When my friend, improv actress Katie Goodman, and I decided to co-teach a workshop, it felt like a natural.
She uses improvisation exercises as a life coach. I’m a marketing consultant who mainly helps small businesses and solopreneurs tell their stories.
What? That doesn’t sound like peanut butter and jelly to you?
I spent last weekend in Montana at an improv workshop Katie led that reconfirmed our connection. Many lessons of improv apply to marketing communication.
As you may know, improv is acting without the benefit of a script.
Through the course of the weekend, we partnered up to write poetry, sing songs and act out scenes totally created in the moment, based on suggestions from the audience — give me an object, an emotion, a type of location.
Katie directed us to listen closely to our scene partners, to be open to new ideas, whether they’re your own or other people’s, and of course to follow the best known philosophy of improv, to always build on other people’s ideas, instead of negating them, by using a “yes, and …” approach. All good advice in life, as well as on stage.
She also advised us to say what’s in our heads. You have to decide who you are, where you are and what you want, and communicate all three clearly or your partner doesn’t know how to react.
For example, we begin an improv scene and I just say “Sure is hot.” I might have an idea that we’re in a sauna, at the beach or standing on the surface of the sun, but my partner has to figure out how to react to me with almost no information.
If instead I say, “Wow it’s hot! I’ve been in this desert for a week and I ran out of water three days ago. Do you have any water?” I’ve given my partner enough information to maybe picture she’s got to get off her camel to share her jug of water with me.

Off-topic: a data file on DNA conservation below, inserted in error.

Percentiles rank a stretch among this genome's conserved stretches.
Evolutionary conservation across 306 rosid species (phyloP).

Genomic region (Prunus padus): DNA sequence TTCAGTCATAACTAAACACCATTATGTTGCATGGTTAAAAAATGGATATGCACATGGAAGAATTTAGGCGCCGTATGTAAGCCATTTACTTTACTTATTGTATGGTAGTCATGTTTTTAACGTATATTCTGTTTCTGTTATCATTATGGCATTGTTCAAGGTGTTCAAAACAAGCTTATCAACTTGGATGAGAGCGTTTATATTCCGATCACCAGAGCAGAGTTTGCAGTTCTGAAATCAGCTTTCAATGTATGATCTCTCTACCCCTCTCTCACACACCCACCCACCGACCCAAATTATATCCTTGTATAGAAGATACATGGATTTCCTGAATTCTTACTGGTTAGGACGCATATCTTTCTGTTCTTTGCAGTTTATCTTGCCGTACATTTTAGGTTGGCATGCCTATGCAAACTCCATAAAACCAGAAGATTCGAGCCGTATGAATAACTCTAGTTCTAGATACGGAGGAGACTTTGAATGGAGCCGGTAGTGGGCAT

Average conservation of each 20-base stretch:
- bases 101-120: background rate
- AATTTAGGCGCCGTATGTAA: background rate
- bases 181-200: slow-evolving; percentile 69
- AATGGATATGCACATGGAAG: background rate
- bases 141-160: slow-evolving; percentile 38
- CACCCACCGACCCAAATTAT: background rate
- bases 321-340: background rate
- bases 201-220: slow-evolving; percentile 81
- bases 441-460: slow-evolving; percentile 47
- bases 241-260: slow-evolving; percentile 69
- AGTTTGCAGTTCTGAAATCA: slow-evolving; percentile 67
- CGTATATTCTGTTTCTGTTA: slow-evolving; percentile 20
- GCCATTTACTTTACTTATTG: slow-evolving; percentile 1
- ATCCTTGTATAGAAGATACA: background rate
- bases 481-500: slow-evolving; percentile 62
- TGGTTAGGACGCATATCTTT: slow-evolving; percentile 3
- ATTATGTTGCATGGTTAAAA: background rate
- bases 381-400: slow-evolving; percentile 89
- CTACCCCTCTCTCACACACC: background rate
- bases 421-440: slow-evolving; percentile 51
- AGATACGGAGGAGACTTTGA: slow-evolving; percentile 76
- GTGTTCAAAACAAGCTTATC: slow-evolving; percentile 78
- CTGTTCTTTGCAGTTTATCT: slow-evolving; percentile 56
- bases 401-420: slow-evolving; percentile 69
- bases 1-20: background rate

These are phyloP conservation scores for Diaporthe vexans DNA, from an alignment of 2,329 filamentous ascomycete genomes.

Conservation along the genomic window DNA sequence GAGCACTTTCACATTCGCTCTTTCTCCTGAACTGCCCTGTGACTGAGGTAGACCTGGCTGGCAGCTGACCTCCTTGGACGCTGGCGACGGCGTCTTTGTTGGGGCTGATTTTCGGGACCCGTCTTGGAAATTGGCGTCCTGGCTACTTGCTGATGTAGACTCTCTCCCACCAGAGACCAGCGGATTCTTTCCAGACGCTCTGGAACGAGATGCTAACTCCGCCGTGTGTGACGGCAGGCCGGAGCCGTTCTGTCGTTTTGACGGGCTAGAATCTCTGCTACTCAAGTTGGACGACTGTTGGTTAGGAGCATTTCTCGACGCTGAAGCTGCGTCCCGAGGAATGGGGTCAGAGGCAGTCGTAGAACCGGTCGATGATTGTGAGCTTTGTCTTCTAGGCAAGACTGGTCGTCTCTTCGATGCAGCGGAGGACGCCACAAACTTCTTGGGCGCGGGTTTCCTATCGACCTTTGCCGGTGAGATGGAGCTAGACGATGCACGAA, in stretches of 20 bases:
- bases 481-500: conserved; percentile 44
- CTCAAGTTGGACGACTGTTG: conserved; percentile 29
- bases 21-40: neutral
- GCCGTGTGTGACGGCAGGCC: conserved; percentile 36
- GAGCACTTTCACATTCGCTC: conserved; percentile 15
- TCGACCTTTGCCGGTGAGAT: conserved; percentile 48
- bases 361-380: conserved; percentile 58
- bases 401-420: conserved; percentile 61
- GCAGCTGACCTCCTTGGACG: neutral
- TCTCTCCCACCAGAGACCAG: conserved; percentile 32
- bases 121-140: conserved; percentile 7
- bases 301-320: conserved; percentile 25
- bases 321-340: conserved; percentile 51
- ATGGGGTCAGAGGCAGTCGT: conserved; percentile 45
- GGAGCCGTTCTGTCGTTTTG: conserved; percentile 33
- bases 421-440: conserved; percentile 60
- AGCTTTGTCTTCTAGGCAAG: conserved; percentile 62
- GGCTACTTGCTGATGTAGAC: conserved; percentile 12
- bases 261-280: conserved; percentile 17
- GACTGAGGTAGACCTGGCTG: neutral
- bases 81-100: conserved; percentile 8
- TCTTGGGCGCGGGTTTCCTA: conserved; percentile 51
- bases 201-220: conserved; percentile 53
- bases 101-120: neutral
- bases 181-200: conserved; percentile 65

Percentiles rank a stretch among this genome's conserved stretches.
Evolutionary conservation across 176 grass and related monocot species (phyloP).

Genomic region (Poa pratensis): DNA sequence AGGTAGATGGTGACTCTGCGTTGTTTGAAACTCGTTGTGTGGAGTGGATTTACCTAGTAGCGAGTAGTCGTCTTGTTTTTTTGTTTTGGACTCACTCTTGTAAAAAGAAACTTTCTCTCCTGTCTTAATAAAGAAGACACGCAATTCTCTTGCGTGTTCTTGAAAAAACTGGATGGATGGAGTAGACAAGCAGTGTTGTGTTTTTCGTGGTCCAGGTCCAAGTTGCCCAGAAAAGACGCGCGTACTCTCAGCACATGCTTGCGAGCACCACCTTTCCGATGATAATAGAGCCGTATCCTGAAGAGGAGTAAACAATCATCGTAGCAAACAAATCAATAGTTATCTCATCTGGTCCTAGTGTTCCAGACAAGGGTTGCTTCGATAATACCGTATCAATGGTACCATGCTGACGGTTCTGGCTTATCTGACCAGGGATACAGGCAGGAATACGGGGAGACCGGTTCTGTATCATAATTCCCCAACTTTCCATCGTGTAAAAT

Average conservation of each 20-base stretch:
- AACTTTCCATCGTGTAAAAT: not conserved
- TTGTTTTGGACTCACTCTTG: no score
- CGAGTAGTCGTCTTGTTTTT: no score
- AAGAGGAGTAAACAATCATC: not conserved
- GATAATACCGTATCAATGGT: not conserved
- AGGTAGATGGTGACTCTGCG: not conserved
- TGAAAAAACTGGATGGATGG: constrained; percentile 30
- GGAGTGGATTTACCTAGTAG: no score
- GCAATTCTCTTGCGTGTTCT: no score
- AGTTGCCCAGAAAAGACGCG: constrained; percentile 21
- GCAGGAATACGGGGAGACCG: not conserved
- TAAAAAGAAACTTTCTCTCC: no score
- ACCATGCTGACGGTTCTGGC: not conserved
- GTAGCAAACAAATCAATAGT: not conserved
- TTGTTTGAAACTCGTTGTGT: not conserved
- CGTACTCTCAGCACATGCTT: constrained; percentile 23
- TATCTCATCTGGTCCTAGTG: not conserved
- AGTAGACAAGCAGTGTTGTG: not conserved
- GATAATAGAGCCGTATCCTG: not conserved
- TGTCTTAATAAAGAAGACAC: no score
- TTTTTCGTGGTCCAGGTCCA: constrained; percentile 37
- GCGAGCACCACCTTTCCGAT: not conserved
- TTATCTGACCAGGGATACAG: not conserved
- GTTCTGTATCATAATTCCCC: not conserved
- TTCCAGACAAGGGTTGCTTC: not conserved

When it works, it’s like watching skilled ballroom dancers. Partners appear to move together effortlessly, and though one is following and the other leading, the direction is invisible to the audience and both have equally important roles in their shared success.
How is improv like marketing?
I frequently see businesses creating content that doesn’t tell me who they are, where they are and what they want. As a result, I don’t know how to react.
Do you tell clearly me what you do? Don’t assume I remember what your business is or that I know everything you offer. So this isn’t just a one-time task but something you should think about with every communication. Develop a concise phrase or sentence you can recycle, such as “We have the biggest selection of whiskeys in Michigan” or “We capture family memories.” Connect everything you write or share with the way you hope I’ll spend money with you.
If you’re a store, spa, restaurant or some other physical location I might visit, you need to tell me where you are or I can’t visit you. It sounds basic, but too many websites make it a challenge to find a business’s location, hours or phone number. Don’t make me play hide and seek to give you my money.
And here’s the big one: What do you want?
When I open your marketing email, what do you want me to do? In marketing, this is known as the call to action. Sometimes it’s a giant blinking “BUY NOW!” button, but even when it’s subtler, you should know specifically what action you want your audience to take, make a clear request and make it easy to do.
Dan Zarrella, a social media data researcher, has studied the words and phrases in tweets that are most likely to get retweeted. On that list are “please,” “retweet,” and “please retweet.” When you’re clear about what you’d like people to do, they’re more likely to do it.
I had a boss years ago who asked me to write every email to him so he could answer it with one word — yes or no. That made me get crystal clear on what I wanted. I couldn’t just explain a situation and let him infer how he could help. I had to get specific enough on my recommendation or request so he could simply write, “yes.”
I think marketing communications should have that clarity. Declare who you are, where you are and what you want so you give your customer enough information to easily say yes.
Or in the case of improv, maybe that’s yes, and.